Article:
2017 Player Profile: Pedro Strop

Position: Relief pitcher

2017 Stats: 60.1 IP, 26.0 K%, 10.4 BB%, 2.83 ERA, 3.42 DRA (72.7 DRA-), .270 BABIP, 59.2 GB%,  8.7 HR/FB%

Year in Review: Pedro Strop has quietly been one of the best, most consistent relievers in baseball over the last five years, with DRA marks 30-50 percent better than league average and ERAs in the twos to match. I profiled Strop last offseason as well, and, really, nothing much has changed. While his 2016 strikeout and walk rates were career bests, his 2017 was only a small degree “worse,” as he remained the best reliever in the ‘pen not named Wade Davis. By some metrics, though, 2017 was also his worst season in Cubs pinstripes, as both those walk and strikeout rates crept in the wrong direction just enough to sink his strikeout-to-walk percentage to 15.6 percent.

This year’s iteration of Strop featured a new pitch, too: a cutter, which nearly halved the percentage of sliders Strop threw. It was a very effective pitch for the righty, as hitters managed only a .161 batting average and .194 slugging percentage against the pitch. Interestingly, Strop deployed his cutter almost equally to righties and lefties, using it in all counts to right-handed hitters and mostly when he was ahead of left-handed hitters. That led to some reverse splits, as lefties only hit .176/.265/.233 versus Strop, striking out 28 times in 102 plate appearances. That’s a marked change from his previous years, which featured better numbers versus righties.

After finding himself the odd man out in last year’s playoff run, culminating in aWorld Series win, Strop found himself the second most trusted arm in the Cubs bullpen this postseason, tossing 5 ⅓ innings of one-run ball versus Washington and Los Angeles. That nearly equalled last year’s 5 ⅔ innings in the playoffs, despite the Cubs’ shorter run. This is partially a function of the bullpen’s composition at the time of the playoffs—Justin Wilson and Koji Uehara were ineffective and injured, respectively, Hector Rondon was coming off an injury, and Carl Edwards, Jr., had command and consistency issues—but also partially due to Strop’s strong finish to the season, allowing no runs in 13 appearances from August 29th onward.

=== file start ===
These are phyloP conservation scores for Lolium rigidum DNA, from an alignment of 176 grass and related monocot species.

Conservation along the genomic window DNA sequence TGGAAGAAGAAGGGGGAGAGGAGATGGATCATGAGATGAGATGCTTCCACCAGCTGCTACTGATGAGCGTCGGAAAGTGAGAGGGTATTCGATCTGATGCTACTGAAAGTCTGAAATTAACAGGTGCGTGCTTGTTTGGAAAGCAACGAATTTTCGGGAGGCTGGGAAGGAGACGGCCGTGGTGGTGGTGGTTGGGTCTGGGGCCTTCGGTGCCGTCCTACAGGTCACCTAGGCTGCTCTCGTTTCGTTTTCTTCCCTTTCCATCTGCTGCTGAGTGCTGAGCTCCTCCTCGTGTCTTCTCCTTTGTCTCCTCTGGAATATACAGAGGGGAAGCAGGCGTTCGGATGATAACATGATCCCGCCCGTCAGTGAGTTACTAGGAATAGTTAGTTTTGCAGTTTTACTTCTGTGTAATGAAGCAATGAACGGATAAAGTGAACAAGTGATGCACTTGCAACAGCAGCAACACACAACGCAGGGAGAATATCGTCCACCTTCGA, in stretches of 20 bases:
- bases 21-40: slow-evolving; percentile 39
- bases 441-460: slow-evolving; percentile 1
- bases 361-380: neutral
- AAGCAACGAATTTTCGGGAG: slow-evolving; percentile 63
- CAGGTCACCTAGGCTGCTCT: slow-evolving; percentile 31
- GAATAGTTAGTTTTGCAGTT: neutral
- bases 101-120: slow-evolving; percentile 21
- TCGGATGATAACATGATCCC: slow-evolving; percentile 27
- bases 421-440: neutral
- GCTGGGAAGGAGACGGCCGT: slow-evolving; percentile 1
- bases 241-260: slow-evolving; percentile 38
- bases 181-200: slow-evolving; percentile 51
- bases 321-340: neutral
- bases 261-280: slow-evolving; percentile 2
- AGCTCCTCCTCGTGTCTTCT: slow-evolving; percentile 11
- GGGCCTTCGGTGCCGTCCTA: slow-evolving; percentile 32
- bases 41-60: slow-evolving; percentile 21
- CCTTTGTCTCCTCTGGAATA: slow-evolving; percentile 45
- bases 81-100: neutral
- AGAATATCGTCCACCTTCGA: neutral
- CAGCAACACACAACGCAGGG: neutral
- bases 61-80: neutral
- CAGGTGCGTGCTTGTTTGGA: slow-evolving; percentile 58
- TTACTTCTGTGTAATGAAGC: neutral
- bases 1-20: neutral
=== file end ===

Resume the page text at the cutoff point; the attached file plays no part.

Looking Ahead: In last year’s player profile on Strop, I posited that he might be forced out of setup duty due to the emergence of Edwards and the clear lack of trust Maddon displayed in Strop last October. I was only partially correct, as Edwards did snag some late-inning opportunities from Strop, but Maddon vested his trust in Strop once again.

Going into 2018, the bullpen picture is considerably hazier. Wade Davis might exit via free agency, leaving the ninth inning open for either a free agent closer (Greg Holland?), a surprise closer via trade like last year, or a new opportunity for Strop or Edwards. Judging by Edwards’s postseason and Maddon’s tentativeness in using other pitchers in the closer’s role, it seems like the Cubs will acquire a closer, or re-sign Davis. That means Strop’s role probably doesn’t change very much, which is good for him.

Will Strop’s walk rate continue to creep up, as the Cubs bullpen has been trending? Or will new pitching coach Jim Hickey and the Cubs’ new commitment to fewer walks help Strop reign in that number? Either way, the crooked-hatted righty should be the key fixture among the Cubs’ cadre of relievers, offering a steady presence in the seventh and eighth innings.

Perhaps it’s good that I have little to say about Strop this year—it’s a luxury to have such a dependable reliever year in, year out. The Cubs will surely be on the hunt for more like Strop.

Lead photo courtesy Jim Young—USA Today Sports

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